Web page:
It’s worth briefly mentioning that we’ve been investing quite a lot of time in reviewing some of the RFCs, and other ideas brought up recently like the safe CLI, to make sure they are up to date with discussions that were happening around them in the last few months. As an example, there were some discussions about the XOR-URL RFC, internally and also externally on our dedicated forum thread, which already highlighted the need of adding more details about the actual implementation of the XOR-URL “resolver” functionality in SAFE Client Libs. Also, some really good news resulting from a lot of effort put by @riddim as he was able to implement the XOR-URLs in the Python language binding he is actively working on. Our kudos to you @riddim for this, and thanks for your help in reviewing all this!
For the browser, now that we’ve got @manav back in action after his exam season, we’re working on merging the updated browser tab data structures into the dev branch and adding more tests there. We’ve also been testing out our auto-update functionality and further whittling away at the outstanding issues regarding the codebase quality.
SAFE Client Libs
The work on RDF support continues as @lionel.faber and @yogesh look into the Redland libraries to see how the API can fit in with the existing Mutable and Immutable data types to store RDF data and perform SPARQL queries. There have been some interesting findings so far. We will be sharing them along with the initial set of experimental APIs that the team has started to put together. We are also keeping in mind the changes that are being planned for the data types and how they will affect the RFC and our implementation. Following the front-end team, we’re also investing some time to update our RFCs and address comments left by the community and some of our team members.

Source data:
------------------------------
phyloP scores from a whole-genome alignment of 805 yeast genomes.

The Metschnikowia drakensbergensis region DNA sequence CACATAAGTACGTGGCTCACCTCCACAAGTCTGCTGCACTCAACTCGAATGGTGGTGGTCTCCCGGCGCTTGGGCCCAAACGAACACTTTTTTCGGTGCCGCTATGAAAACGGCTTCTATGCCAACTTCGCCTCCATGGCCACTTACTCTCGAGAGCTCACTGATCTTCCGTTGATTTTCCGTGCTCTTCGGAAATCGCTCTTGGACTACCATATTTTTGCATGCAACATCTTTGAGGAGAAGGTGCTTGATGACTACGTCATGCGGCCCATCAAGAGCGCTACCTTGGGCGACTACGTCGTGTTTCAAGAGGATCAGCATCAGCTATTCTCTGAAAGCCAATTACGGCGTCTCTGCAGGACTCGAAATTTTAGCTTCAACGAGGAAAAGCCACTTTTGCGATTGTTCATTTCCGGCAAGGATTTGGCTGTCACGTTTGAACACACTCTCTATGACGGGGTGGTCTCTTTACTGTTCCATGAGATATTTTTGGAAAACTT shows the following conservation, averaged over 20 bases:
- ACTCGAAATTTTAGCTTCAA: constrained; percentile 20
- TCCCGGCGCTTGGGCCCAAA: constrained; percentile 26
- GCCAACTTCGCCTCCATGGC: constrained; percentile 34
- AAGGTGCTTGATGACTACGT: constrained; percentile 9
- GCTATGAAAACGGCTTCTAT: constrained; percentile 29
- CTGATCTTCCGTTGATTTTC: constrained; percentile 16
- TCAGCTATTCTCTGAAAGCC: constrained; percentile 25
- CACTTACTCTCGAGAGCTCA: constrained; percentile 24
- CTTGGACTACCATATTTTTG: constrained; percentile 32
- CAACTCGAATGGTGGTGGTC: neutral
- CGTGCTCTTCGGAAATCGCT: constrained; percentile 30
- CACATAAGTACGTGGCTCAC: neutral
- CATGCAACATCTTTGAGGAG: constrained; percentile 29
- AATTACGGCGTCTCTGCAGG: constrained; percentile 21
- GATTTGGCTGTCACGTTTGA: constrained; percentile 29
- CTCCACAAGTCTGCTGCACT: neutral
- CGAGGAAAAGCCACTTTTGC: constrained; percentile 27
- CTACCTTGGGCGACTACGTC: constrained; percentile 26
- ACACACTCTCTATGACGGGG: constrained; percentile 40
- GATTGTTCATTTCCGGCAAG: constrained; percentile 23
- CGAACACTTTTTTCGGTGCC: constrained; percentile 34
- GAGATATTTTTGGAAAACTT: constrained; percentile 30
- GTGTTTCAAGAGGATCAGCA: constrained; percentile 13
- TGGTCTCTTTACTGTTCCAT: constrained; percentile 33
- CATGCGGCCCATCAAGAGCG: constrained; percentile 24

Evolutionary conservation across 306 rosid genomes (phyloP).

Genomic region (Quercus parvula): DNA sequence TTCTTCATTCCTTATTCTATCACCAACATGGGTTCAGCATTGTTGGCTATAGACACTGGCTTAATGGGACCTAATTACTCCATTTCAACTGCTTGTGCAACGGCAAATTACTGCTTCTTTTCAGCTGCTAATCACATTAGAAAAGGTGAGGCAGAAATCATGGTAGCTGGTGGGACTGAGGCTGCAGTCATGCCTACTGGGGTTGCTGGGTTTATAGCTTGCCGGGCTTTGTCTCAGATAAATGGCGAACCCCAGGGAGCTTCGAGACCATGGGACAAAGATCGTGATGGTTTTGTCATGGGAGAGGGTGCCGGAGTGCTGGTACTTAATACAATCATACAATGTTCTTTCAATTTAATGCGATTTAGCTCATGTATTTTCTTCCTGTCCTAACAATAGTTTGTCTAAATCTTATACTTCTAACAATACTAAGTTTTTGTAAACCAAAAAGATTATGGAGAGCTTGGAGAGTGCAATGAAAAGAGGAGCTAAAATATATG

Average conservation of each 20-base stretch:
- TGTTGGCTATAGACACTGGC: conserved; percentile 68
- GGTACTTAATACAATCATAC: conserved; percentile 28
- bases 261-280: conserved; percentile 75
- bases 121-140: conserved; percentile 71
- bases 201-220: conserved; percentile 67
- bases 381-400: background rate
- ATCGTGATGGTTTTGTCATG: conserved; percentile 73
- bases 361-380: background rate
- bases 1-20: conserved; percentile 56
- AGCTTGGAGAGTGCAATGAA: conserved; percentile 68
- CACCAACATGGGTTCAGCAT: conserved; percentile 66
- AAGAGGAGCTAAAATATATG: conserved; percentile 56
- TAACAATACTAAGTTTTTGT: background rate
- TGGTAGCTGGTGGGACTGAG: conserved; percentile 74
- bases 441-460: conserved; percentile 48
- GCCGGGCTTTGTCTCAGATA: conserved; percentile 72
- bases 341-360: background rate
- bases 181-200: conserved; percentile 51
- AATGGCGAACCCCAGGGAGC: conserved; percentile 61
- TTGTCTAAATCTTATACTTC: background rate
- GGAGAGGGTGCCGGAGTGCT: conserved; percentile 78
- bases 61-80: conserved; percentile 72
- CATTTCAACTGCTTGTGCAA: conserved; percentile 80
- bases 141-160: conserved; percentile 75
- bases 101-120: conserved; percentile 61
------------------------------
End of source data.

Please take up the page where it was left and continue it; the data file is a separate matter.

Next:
This week, we continued implementing the steps toward Fleming in parallel with effort to complete the design work in progress.
The bulk of the Routing’s state machine refactoring is now complete with PR 1616 just now merged. This leaves our code in better shape to work on different parts simultaneously. Keeping things tidy is an ongoing process. No single work will fix everything, and changes continue to occur requiring more effort to keep things in shape. So with this big item now out of the way, smaller issues will be fixed on an ongoing basis.
The very first item on the road to implementing Node Ageing is now complete with PR 1622. This replaces our RPC mechanism to decide which candidate to accept with PARSEC consensus and so provides a consistent result. We will need all the steps in the relocation process to be consistent to support Node Ageing. We need to avoid dropping old nodes accidentally as they are relocated.
In parallel, finalizing design work is on-going: Partly writing RFCs for Safecoin and various aspects of Message Relay, partly filling out the gaps in the Routing model that is guiding the Node Ageing implementation and its tests.
Today, we’re releasing the first version of the quic-p2p crate, v0.1.1. It includes all components we’ve been developing for the last month: the basic P2P connection logic, the bootstrap cache, and Client/Node differentiation among other things.
It also includes some bug fixes and improvements we’ve made this week: we added more test cases for the bootstrap logic which helped us to find and fix some minor bugs. We’ll be continuing to expand the test suite and stress-test the library in different scenarios in the future, but so far we are pleased with the result and we are confident it works as intended.